The 34-million dollar nurse

Does a nurse, no matter how devoted and caring, deserve to inherit $34 million from her wealthy patient?

That is the question circling FilAm gatherings and chat rooms especially since the nurse who is the beneficiary of such vast fortune is a Filipino.

But the issue before a Manhattan court is the circumstances behind the amount of money bequeathed by copper heiress Huguette Clark to her lawyer, her accountant and her private nurse, Hadassah Peri, a Filipina married to an Israeli national. Peri stands to inherit $33.7 million from Clark, the reclusive millionaire she took care of for 20 years. The investigation may yet determine if she will ultimately get that money.

The investigation will center on whether Clark was manipulated — or coerced — into signing away her fortune. The probe was prompted by a lawsuit filed November 20 by relatives of Clark seeking to challenge her last will and testament. They are asking the court to look closely into the heiress’ financial dealings and whether the people who attended to her needs during her last few years in a hospital may have taken advantage of her frail condition and eccentricity. The filings are now with the Surrogate’s Court in Manhattan.

Clark, with a $400 million fortune, has no immediate family; the relatives who are contesting her will are mostly nieces, nephews and cousins.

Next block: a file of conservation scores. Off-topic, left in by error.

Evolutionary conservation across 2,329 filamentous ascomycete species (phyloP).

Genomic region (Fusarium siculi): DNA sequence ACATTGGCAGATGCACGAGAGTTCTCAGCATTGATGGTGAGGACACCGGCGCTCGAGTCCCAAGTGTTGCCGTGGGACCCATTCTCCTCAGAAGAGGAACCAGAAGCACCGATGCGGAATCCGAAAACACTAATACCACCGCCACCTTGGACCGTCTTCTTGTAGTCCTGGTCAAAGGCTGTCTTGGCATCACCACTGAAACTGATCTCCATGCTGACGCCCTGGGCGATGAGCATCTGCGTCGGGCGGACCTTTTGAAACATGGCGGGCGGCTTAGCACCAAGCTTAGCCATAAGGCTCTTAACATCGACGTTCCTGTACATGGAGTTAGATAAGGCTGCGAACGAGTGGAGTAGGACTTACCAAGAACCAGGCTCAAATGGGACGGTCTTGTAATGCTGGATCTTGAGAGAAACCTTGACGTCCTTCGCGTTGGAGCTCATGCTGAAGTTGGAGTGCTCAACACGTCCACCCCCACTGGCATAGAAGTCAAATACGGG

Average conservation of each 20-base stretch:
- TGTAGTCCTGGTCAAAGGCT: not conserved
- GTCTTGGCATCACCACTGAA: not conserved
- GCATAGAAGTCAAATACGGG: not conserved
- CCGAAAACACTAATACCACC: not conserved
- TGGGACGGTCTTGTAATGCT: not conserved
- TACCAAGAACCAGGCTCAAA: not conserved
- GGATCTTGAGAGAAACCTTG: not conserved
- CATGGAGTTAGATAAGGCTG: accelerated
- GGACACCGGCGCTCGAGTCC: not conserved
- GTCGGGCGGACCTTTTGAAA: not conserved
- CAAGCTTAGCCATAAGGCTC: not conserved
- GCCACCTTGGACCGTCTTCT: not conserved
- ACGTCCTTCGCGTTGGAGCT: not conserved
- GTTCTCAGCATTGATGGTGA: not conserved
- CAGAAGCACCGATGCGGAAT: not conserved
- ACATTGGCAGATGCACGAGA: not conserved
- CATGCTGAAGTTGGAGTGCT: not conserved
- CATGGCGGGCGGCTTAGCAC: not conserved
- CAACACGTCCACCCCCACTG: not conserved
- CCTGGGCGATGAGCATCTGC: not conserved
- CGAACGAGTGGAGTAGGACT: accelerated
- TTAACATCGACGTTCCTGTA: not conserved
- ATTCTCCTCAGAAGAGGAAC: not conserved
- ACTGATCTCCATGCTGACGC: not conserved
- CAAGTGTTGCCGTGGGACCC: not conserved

According to published reports, Clark’s assets will go to the following beneficiaries:

$12 million to a goddaughter
$8 million to the Bellosguardo Foundation managed by her attorney and accountant
$1 million to Beth Israel Medical Center where she lived for many years
$500,000 to her assistant
$500,000 to her attorney
$500,000 to her accountant
$100,000 to her physician

A huge amount of $33 million plus her extensive collection of rare French and Japanese dolls will go to her longtime Filipino nurse. Hadassah, a Brooklyn resident, already received from Clark cash to buy four homes worth about $2 million, according to reports.

In a statement issued shortly after Clark’s death, Hadassah said she saw Clark virtually every day for the 20 years. “I was her private duty nurse but also her close friend. I knew her as a kind and generous person, with whom I shared many wonderful moments and whom I loved very much.”

Clark’s death in May at the age of 104 had prompted an earlier investigation on her lawyer and accountant who were named beneficiaries and co-executors of her will. But there were red flags: the accountant is a registered sex offender, according to reports, while the lawyer may have made monetary contributions to certain Jewish charities that Clark, a Catholic, was not aware of. The two reportedly created a foundation in Clark’s name and made themselves co-executors.

Nurse Hadassah was not part of that criminal investigation dated May 2011. But with this new lawsuit, a thorough review of the will is likely expected.

Blogger Wllharrington said he is not surprised. “There are very honest nurses out there that show 100% love and caring to their patients more than their own flesh and blood.”

This potentially vicious legal battle is starting to attract media attention because of the possibilities for crime, intrigue and courtroom drama.


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